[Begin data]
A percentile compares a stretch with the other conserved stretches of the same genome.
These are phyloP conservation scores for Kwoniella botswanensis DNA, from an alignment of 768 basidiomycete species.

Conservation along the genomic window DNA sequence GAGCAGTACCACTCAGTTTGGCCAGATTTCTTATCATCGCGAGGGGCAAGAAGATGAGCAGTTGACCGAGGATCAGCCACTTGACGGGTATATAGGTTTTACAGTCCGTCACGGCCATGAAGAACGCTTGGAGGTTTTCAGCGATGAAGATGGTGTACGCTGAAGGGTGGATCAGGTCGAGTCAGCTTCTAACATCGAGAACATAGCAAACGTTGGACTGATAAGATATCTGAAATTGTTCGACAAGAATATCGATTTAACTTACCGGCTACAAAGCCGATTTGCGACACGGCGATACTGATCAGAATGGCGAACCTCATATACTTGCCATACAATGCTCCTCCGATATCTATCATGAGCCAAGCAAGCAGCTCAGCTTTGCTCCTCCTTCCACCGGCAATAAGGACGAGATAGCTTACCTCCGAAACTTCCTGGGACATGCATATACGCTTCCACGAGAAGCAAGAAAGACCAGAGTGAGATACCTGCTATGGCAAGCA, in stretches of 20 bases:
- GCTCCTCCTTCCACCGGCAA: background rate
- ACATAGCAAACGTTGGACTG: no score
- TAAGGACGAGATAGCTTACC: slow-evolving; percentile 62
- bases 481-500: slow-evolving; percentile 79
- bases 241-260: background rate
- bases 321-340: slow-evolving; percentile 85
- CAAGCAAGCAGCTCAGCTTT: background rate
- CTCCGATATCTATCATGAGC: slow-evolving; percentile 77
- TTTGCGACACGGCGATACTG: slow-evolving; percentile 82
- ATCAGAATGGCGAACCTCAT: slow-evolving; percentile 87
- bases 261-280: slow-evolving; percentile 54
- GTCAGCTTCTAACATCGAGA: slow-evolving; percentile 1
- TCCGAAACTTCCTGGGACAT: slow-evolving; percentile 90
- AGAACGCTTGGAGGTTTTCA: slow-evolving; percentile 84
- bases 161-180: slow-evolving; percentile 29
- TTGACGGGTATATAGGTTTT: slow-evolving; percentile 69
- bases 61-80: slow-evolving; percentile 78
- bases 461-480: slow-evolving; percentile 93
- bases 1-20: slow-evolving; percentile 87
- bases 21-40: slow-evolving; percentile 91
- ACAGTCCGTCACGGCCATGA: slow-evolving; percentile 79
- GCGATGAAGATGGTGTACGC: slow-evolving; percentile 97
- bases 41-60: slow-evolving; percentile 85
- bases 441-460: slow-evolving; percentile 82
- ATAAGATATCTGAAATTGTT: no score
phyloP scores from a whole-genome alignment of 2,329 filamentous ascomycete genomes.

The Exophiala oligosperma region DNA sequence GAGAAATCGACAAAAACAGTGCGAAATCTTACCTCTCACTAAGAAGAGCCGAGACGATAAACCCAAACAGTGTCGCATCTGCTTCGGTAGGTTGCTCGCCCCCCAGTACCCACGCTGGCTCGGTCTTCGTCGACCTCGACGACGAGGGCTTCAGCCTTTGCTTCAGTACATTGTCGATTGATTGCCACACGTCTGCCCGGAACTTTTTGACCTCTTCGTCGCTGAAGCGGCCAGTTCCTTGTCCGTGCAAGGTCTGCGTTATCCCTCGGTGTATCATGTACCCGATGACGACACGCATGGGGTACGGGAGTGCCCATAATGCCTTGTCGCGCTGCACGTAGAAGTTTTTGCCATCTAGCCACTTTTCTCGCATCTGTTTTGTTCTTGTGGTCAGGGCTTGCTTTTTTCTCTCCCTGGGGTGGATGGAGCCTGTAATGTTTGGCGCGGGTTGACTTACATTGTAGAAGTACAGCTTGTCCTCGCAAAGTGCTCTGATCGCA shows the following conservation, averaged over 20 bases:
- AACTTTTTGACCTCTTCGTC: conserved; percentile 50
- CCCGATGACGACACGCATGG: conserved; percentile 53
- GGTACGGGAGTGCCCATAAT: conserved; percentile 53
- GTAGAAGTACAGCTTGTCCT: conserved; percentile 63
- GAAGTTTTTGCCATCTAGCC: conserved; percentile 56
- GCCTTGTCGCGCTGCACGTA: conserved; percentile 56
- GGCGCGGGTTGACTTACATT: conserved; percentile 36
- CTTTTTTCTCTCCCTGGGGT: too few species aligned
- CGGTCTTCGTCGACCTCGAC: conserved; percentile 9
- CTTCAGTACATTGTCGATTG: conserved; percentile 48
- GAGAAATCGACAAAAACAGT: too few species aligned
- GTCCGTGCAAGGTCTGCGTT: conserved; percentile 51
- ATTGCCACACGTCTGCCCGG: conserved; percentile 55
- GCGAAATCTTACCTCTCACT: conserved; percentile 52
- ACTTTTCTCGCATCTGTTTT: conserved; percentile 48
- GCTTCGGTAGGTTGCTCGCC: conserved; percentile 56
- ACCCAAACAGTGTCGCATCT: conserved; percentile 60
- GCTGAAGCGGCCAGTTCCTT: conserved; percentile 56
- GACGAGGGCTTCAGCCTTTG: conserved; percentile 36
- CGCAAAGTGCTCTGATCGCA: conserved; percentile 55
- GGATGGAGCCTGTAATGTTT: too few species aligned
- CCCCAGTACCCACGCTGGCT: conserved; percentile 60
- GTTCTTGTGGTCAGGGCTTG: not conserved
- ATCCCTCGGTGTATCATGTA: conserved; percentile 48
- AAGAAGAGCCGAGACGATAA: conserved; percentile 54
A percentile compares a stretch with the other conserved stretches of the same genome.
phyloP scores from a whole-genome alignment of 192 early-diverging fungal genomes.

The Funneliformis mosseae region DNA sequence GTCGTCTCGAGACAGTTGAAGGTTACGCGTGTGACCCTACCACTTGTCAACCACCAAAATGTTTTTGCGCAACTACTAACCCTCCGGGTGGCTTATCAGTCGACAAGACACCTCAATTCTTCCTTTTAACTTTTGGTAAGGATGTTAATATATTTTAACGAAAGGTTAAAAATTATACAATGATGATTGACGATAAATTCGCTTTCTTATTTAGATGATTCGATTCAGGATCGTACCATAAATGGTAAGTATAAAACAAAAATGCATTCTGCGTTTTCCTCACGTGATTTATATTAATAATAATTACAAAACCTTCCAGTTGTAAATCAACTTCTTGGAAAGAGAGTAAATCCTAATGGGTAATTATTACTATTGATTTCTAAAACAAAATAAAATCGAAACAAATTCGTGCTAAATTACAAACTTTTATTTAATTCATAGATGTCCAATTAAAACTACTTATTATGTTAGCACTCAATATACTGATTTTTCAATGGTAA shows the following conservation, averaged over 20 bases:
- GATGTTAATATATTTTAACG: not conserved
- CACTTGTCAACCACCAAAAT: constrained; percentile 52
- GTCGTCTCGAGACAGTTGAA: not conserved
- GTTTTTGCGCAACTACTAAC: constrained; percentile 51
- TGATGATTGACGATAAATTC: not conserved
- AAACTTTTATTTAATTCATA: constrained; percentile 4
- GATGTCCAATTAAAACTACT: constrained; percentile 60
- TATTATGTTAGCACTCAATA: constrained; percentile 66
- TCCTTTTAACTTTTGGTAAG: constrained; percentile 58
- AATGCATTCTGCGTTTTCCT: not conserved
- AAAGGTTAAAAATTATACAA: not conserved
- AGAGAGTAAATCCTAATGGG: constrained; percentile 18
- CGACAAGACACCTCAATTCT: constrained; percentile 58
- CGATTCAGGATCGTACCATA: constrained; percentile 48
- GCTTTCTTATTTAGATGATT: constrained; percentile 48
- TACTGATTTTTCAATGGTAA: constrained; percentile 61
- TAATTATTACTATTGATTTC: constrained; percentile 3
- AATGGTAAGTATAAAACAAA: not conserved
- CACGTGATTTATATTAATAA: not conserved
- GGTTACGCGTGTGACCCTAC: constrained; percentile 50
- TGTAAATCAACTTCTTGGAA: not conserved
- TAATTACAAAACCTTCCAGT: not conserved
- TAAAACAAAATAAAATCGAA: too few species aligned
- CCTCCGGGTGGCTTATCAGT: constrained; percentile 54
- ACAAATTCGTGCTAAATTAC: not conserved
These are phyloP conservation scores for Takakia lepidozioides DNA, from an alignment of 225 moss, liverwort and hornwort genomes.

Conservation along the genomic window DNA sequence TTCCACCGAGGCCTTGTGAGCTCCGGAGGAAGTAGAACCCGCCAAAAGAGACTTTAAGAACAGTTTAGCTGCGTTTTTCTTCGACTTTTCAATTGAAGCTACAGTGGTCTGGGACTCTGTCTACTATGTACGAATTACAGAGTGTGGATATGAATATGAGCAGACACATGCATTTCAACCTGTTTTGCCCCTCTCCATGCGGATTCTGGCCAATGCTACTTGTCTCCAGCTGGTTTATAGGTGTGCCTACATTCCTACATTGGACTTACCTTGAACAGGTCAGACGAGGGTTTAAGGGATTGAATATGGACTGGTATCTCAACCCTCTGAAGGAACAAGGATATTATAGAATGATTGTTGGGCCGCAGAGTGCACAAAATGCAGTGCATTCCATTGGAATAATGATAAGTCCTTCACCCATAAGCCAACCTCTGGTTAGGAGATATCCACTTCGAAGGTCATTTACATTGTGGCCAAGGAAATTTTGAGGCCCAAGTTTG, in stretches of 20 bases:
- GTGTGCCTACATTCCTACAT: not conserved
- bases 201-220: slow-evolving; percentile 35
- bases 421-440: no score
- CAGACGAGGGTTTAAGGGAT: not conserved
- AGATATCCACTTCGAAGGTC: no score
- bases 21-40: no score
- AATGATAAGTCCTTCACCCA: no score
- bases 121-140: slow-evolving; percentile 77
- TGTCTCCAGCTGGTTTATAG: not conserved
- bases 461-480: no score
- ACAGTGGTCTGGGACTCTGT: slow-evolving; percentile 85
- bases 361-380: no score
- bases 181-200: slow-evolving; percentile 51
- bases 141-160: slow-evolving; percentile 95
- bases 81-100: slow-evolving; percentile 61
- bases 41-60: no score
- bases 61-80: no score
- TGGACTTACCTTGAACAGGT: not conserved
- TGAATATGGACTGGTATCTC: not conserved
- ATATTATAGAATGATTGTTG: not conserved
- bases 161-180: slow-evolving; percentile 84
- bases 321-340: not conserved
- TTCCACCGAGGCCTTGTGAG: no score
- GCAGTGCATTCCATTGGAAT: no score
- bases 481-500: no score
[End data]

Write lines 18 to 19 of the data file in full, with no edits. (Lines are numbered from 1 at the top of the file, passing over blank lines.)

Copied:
- bases 161-180: slow-evolving; percentile 29
- TTGACGGGTATATAGGTTTT: slow-evolving; percentile 69